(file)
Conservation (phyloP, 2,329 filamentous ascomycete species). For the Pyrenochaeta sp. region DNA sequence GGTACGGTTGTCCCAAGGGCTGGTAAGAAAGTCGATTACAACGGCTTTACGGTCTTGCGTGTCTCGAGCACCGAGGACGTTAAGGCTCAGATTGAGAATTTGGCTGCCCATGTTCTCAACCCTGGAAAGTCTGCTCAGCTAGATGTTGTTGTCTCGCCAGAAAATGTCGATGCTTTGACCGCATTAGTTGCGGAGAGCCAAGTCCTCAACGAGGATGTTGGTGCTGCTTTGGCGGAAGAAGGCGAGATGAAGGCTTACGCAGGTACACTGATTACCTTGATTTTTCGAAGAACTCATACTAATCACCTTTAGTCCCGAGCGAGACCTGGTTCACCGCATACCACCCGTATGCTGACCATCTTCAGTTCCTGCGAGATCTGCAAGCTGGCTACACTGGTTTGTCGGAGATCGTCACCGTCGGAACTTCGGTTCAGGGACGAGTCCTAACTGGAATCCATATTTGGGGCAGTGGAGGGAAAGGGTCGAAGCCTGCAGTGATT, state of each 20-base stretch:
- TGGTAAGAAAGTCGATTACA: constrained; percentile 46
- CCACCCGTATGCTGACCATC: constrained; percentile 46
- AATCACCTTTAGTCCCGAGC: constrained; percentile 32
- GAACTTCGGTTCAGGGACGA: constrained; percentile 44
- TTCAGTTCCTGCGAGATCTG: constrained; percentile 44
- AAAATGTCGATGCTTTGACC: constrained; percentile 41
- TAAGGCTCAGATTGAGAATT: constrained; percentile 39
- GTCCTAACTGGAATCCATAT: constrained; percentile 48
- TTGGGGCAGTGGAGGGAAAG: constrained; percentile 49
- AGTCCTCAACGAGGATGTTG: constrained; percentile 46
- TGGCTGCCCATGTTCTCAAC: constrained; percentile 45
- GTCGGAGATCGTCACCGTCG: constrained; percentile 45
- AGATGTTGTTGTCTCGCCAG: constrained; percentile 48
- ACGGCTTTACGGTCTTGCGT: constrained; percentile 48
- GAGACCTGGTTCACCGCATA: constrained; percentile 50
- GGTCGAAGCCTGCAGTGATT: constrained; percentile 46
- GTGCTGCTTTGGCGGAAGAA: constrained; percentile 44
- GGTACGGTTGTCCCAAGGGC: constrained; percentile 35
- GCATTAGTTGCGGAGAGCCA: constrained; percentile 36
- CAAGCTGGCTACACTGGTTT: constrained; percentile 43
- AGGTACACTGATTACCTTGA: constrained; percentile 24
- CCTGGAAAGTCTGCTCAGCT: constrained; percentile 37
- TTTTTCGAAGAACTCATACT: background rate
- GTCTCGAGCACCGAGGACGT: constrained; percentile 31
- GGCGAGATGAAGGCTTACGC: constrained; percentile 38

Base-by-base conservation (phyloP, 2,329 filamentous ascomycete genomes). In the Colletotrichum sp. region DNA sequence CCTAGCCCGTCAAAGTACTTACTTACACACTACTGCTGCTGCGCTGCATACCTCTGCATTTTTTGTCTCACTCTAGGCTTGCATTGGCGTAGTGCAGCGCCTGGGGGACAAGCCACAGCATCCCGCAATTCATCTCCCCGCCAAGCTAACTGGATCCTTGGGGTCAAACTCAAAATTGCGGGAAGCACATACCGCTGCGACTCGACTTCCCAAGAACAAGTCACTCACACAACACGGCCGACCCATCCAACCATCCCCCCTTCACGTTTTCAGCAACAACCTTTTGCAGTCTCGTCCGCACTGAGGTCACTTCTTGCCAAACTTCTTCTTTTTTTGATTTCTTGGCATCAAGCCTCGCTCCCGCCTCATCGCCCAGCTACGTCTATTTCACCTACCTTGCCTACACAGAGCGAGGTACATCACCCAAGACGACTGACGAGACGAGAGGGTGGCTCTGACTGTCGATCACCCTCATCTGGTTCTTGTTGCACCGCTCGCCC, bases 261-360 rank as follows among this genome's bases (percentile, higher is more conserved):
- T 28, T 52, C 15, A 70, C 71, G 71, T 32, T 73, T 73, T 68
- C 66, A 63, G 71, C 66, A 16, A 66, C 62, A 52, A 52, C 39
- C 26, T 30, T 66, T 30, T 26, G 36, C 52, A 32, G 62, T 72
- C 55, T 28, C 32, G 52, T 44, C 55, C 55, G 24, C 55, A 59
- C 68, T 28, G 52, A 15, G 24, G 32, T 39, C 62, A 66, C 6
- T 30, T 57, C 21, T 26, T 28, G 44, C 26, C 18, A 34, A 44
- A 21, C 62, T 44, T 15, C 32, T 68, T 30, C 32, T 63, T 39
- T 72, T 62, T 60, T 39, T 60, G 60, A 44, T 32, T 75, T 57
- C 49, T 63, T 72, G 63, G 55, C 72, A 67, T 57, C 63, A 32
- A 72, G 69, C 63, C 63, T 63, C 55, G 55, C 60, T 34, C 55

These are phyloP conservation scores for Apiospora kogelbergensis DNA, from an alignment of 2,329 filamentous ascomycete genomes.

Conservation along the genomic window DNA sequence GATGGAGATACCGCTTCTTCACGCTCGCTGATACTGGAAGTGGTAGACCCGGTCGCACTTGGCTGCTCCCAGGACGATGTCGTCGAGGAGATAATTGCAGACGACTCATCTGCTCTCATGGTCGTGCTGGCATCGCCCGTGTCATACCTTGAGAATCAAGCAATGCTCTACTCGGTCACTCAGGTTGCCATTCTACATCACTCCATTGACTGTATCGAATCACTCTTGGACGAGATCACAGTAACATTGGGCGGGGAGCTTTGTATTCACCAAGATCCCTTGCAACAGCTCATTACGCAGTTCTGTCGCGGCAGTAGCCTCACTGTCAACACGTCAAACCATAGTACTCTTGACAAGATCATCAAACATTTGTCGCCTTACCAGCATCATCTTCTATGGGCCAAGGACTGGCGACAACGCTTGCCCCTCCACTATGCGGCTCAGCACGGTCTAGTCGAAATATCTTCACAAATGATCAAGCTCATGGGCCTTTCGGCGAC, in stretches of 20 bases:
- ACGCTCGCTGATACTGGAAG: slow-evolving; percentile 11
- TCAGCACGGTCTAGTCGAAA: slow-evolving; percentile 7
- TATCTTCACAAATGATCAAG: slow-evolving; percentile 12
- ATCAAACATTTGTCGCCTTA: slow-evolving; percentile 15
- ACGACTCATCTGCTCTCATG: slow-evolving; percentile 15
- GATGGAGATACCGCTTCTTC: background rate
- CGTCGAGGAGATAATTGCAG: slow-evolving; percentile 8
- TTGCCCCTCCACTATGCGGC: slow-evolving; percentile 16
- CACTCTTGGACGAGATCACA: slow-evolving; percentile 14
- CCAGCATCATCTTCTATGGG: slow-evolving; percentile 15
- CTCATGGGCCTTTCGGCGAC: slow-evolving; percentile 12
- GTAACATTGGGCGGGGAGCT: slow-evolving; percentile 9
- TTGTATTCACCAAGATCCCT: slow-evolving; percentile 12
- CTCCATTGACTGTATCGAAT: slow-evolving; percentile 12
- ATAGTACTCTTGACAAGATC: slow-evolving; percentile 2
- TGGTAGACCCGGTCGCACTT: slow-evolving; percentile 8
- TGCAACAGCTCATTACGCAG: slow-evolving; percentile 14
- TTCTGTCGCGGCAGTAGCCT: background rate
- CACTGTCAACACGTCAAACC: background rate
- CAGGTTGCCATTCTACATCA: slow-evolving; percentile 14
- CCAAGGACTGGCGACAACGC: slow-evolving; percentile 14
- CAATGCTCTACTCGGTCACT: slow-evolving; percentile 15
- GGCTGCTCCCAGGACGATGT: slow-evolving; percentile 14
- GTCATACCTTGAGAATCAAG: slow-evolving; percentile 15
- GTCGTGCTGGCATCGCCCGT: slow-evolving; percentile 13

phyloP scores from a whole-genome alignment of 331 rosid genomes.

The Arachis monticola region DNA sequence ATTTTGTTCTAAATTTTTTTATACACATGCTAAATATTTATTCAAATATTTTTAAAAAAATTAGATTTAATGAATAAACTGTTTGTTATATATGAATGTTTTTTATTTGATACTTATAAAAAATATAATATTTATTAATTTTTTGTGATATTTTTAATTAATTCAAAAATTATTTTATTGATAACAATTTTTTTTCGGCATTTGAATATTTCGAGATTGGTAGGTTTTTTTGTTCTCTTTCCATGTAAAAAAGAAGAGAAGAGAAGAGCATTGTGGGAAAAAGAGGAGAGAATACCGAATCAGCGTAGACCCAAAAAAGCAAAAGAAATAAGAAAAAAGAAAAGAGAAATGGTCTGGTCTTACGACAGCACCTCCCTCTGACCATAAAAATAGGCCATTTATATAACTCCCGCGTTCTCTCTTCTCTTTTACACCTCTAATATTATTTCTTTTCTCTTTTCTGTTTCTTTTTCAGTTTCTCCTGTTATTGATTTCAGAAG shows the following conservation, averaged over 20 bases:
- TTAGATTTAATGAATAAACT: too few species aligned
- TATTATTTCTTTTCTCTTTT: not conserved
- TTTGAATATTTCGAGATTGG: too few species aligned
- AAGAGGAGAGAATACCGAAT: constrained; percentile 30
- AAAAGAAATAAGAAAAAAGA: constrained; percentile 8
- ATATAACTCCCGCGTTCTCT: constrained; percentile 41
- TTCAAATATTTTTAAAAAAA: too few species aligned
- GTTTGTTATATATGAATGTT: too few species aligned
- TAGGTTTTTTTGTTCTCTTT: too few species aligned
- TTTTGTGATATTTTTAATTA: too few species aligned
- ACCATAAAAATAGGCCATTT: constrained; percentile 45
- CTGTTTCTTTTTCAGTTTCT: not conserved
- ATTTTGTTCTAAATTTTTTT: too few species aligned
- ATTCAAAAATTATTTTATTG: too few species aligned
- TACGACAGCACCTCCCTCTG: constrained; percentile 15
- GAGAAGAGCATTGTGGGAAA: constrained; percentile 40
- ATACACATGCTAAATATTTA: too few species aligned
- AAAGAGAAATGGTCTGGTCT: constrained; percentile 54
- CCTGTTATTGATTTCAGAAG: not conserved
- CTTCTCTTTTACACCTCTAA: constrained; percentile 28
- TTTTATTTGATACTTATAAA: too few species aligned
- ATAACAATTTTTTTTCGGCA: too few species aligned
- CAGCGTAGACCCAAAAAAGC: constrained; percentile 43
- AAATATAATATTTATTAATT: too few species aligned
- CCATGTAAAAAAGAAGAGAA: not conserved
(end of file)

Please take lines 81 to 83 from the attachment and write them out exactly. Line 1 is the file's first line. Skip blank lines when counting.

- TACGACAGCACCTCCCTCTG: constrained; percentile 15
- GAGAAGAGCATTGTGGGAAA: constrained; percentile 40
- ATACACATGCTAAATATTTA: too few species aligned